Fiction has been proven to increase empathy and open-mindedness in people, helping to break down prejudices in the process. But how do writers accomplish this? What makes a fictional story more compelling than true-life facts? In this unit, we investigate the concept of characterisation and examine how sympathetic and well-written fictional characters can help us care more about people in real life. We will use R.J. Palacio’s Wonder as our main text.
Session 1 – “Wonderful Characters, Wonderful Readers!” — Introduction
We introduce the unit by learning about some background details and starting to read the novel. We will begin to form opinions about the protagonist and learn to justify these ideas with evidence from the text.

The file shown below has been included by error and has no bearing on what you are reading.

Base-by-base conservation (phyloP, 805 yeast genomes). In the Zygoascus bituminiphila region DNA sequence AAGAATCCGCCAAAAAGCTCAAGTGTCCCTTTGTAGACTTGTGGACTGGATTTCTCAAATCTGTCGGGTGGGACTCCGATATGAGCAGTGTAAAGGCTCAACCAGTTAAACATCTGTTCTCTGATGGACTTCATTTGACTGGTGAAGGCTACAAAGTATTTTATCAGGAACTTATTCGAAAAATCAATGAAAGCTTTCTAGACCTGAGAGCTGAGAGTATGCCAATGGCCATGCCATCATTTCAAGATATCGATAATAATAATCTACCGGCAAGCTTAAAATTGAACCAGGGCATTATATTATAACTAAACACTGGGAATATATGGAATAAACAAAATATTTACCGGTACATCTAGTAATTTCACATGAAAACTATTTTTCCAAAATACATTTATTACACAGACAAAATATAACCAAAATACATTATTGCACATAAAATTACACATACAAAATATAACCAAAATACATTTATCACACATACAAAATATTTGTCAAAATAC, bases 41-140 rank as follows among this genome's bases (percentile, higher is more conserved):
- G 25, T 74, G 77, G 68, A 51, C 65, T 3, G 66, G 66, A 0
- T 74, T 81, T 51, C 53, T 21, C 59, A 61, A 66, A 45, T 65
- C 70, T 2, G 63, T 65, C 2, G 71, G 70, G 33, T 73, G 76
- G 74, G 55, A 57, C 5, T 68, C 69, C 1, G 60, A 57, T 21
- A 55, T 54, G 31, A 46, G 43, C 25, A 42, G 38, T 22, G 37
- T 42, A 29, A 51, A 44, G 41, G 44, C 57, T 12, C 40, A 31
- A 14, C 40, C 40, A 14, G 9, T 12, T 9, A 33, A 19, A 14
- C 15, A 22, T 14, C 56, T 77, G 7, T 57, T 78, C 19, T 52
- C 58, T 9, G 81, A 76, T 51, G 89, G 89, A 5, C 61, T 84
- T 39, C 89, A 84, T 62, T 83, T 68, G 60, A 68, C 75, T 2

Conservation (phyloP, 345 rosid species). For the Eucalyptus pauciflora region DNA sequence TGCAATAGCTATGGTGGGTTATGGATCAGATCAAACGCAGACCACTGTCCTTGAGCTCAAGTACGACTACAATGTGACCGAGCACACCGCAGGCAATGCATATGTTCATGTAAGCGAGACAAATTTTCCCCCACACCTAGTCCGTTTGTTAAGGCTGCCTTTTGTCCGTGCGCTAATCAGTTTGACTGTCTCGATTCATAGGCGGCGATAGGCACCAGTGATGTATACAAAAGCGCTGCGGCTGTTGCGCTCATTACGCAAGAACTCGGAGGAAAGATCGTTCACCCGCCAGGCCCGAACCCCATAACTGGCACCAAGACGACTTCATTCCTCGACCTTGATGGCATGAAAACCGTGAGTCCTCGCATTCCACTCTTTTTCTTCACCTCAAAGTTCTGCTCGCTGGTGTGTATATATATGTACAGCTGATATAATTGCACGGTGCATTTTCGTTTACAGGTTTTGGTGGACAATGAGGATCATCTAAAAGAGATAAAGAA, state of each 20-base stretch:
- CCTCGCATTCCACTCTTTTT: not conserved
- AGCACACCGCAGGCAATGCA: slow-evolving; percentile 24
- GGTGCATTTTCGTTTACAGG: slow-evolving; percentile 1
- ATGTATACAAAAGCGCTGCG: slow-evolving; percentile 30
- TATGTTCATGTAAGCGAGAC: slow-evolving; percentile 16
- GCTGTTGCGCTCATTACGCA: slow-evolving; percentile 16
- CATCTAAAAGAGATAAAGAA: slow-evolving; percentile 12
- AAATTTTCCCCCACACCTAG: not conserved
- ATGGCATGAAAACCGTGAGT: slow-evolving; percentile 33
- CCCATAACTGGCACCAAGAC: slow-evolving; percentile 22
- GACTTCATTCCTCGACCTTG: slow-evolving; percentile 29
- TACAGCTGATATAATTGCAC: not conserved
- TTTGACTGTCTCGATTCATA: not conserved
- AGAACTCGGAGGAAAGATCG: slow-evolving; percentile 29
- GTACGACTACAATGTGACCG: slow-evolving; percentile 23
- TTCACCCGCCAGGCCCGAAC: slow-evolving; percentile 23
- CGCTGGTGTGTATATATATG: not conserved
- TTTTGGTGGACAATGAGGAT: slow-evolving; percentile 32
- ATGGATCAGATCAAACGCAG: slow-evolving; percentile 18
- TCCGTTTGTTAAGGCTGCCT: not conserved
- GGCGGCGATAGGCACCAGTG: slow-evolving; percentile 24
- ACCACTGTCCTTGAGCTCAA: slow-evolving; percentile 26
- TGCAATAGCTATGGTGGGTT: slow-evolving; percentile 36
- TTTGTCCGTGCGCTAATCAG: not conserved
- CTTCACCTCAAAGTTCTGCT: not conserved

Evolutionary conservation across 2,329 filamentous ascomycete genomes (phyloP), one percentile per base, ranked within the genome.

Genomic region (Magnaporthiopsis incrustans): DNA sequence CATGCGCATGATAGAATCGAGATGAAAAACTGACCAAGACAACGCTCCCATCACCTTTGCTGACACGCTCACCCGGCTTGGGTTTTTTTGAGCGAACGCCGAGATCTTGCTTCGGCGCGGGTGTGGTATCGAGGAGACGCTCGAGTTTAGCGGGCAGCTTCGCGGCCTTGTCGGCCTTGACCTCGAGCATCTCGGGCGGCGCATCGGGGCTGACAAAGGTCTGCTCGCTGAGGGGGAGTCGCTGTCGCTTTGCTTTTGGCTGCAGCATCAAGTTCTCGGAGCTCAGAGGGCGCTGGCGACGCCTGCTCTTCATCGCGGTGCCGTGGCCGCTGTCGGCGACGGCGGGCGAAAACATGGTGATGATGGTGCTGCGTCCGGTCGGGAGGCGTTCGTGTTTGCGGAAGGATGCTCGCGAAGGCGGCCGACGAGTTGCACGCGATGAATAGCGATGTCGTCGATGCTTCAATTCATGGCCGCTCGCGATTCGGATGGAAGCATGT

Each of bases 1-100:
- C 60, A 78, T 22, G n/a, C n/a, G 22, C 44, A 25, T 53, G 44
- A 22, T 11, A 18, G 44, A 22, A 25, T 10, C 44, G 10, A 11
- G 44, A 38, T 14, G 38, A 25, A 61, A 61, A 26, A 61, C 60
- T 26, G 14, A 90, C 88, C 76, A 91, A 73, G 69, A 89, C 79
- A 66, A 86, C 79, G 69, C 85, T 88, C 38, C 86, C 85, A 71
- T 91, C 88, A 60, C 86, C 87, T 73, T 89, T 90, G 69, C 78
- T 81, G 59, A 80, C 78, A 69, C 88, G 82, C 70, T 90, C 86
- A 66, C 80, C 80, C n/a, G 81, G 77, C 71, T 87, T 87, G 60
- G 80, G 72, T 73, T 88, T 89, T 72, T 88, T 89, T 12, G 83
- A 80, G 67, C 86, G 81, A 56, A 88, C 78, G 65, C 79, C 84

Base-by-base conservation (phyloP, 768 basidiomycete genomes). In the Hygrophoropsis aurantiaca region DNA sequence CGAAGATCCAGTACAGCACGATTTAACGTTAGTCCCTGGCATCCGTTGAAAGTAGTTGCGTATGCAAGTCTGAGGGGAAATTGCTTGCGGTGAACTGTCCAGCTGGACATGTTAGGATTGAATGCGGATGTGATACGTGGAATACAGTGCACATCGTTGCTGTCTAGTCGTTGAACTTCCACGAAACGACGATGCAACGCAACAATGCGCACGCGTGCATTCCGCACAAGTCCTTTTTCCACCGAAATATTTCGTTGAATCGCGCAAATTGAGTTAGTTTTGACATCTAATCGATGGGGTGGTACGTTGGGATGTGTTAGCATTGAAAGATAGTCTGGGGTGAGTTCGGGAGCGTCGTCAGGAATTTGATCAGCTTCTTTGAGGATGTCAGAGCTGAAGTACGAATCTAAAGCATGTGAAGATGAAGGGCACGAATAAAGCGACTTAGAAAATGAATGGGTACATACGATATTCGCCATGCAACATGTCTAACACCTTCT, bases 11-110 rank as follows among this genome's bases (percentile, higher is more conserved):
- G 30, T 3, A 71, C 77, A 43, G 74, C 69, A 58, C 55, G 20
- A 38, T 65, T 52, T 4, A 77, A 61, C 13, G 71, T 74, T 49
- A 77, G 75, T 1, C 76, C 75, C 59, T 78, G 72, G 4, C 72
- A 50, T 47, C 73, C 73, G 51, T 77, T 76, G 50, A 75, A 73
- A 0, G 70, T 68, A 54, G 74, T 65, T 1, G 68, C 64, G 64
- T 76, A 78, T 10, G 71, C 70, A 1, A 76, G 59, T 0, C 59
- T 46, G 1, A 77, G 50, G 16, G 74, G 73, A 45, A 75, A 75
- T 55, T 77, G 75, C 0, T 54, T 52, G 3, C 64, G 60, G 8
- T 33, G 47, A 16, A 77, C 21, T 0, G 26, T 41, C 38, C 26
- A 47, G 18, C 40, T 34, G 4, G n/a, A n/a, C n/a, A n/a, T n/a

Session 2 – “Read Between the Lines!” — Inferencing
In this lesson, we learn one of the most important thinking skills around – inferencing. We will solve a crime scene and then apply our new skills to the novel to start thinking more deeply about the characters in this text.
Session 3 – “Auggie is Awesome!” — Characterisation
In this lesson, we learn about two methods that authors use to create and show a fictional character to an audience – direct and indirect. We then learn about the STEAL model — a way to analyse indirect characterisation.